A gigantic hit in France, Christophe Barratier’s feature-film début, Les choristes / The Chorus, is the newest cinematic incarnation of that age-old theme: the teacher who, through firmness, kindness, and understanding – mostly kindness and understanding – tames the savage hearts of his/her pupils.
In addition to those qualities, the boarding-school teacher in Les choristes, like the one played by Noël-Noël in La
cage aux rossignols / A Cage of Nightingales back in 1945, also brings music into the lives of his students, a rowdy bunch of future bank robbers, corrupt politicians, and serial killers. Music – or more specifically, singing – saves the rebellious boys (and those around them) from a myriad fates worse than death.
Les choristes begins with two middle-aged men, the renowned French conductor Pierre Morhange (Jacques Perrin) and an old friend, Pépinot (Didier Flamand), who are brought together by the death of their old music teacher. Before you can say flashback, they start reminiscing about their days at a boarding school for boys.
In 1949, the unemployed music teacher Clément Mathieu (Gérard Jugnot) arrives at the school to work as a teacher-cum-supervisor. The boys are a bunch of difficult, quasi-murderous brats who, according to the strict disciplinarian headmaster Rachin (François Berléand), will only learn to behave themselves if they are either beaten with a stick or put in solitary confinement – or, preferably, both.
Mathieu, however, thinks otherwise. Although he has been warned that these boys are monsters disguised as human beings, he takes a liking to them, especially to the gifted, angelic-looking Pierre (Jean-Baptiste Maunier, photo) and the young orphan Pépinot (Maxence Perrin, Jacques’ real-life son), who every weekend waits in vain at the gate for a visit from his parents.
Clément decides to teach the boys to sing, and becomes mesmerized by Pierre’s heavenly voice. The boys, for their part, learn to trust and respect their teacher. Problems arise when the headmaster begins feeling threatened by Clément’s success, especially when a particularly troublesome youth arrives at the school. Guess who eventually wins.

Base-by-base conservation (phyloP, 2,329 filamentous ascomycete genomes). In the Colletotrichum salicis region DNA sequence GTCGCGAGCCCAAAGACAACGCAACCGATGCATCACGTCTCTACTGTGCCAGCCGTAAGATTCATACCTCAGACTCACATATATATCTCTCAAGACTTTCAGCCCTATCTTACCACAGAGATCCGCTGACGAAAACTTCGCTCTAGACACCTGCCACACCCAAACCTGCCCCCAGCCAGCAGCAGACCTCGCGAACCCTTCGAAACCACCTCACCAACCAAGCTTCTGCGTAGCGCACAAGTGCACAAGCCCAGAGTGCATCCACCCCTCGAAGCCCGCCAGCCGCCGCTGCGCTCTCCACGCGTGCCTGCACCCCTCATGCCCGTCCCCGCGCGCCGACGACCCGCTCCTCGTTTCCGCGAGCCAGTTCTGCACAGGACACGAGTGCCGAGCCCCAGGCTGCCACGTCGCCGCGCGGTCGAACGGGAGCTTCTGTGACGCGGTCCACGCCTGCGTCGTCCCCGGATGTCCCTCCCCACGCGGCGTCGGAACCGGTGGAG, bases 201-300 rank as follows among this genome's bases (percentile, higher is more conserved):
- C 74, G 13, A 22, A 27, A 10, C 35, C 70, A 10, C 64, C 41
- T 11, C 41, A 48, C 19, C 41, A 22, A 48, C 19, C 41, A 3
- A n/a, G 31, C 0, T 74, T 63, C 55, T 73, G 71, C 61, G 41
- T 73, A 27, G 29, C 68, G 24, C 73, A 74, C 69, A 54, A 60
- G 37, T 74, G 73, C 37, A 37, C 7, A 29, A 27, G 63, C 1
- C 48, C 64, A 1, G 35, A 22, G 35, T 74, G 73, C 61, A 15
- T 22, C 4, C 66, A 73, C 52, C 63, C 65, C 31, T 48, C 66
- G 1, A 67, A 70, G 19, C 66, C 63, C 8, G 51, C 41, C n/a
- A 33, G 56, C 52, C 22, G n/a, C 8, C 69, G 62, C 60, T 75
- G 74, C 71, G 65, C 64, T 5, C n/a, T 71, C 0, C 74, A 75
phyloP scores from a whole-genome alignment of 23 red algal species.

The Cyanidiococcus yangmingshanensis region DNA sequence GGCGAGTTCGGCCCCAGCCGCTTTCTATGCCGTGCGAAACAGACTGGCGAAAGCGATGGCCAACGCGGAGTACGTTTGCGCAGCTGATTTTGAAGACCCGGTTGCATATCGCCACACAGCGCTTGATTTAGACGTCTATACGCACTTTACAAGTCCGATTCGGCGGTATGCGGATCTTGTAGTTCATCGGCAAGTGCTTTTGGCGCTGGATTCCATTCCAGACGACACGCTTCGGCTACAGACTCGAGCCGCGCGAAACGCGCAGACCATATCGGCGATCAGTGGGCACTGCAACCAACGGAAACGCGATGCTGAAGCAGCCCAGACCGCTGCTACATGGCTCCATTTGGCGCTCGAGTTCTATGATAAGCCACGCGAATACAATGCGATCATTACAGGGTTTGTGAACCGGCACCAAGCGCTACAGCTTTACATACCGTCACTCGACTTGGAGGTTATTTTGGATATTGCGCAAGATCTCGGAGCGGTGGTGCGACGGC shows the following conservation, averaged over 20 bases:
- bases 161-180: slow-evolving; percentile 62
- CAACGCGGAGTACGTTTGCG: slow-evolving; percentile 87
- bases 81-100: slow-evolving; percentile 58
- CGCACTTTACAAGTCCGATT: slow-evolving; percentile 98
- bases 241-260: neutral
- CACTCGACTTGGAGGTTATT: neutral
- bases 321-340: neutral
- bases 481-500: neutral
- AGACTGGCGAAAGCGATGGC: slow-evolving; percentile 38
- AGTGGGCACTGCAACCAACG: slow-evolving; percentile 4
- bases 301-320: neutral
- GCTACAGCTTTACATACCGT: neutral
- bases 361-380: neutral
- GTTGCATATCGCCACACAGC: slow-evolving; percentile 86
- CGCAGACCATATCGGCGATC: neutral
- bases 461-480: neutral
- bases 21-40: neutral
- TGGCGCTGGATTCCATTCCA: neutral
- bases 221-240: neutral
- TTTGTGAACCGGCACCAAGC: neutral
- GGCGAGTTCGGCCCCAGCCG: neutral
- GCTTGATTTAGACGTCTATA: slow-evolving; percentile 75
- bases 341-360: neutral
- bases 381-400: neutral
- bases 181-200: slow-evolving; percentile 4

For treacle like this to work, several elements must be present: a screenplay full of humor and pathos (such as Ruth Prawer Jhabvala’s for the more elaborate and more personal Madame Sousatzka); one or more solid performances (think of Shirley MacLaine’s private tutor Madame Sousatzka, or Meryl Streep’s real-life violin teacher Roberta Guaspari in Music of the Heart); the appropriately tender directorial touch (for instance, Tay Garnett’s in the charmingly nostalgic 1941 drama Cheers for Miss Bishop); and/or a singing & crying Lulu (“A friend who taught me right from wrong and weak from strong. That’s a lot to learn, What, what can I give you in return?”).
Since MacLaine, Streep, and Lulu are nowhere to be seen (or heard) in Les choristes, while Barratier’s direction and screenplay (with Philippe Lopes-Curval) proudly replace humor and pathos with cutesiness and bathos, this musicalized “Au prof avec amour” will appeal only to those who like their movies dripping with syrup.
Considering the film’s blockbuster status in a number of countries, there are millions of such filmgoers out there. Those will surely not be disappointed with Les choristes – just make sure you check your blood-sugar level before entering the theater.
LES CHORISTES / THE CHORUS (2004). Director: Christophe Barratier. Cast: Gérard Jugnot, François Berléand, Jean-Baptiste Maunier, Kad Merad, Marie Bunel, Jacques Perrin, Maxence Perrin, Didier Flamand, Grégory Gatignol, Thomas Blumenthal. Screenplay: Christophe Barratier and Philippe Lopes-Curval; inspired by the 1945 motion picture La cage aux rossignols / A Cage of Nightingales, written by Georges Chaperot, Noël-Noël, and René Wheeler.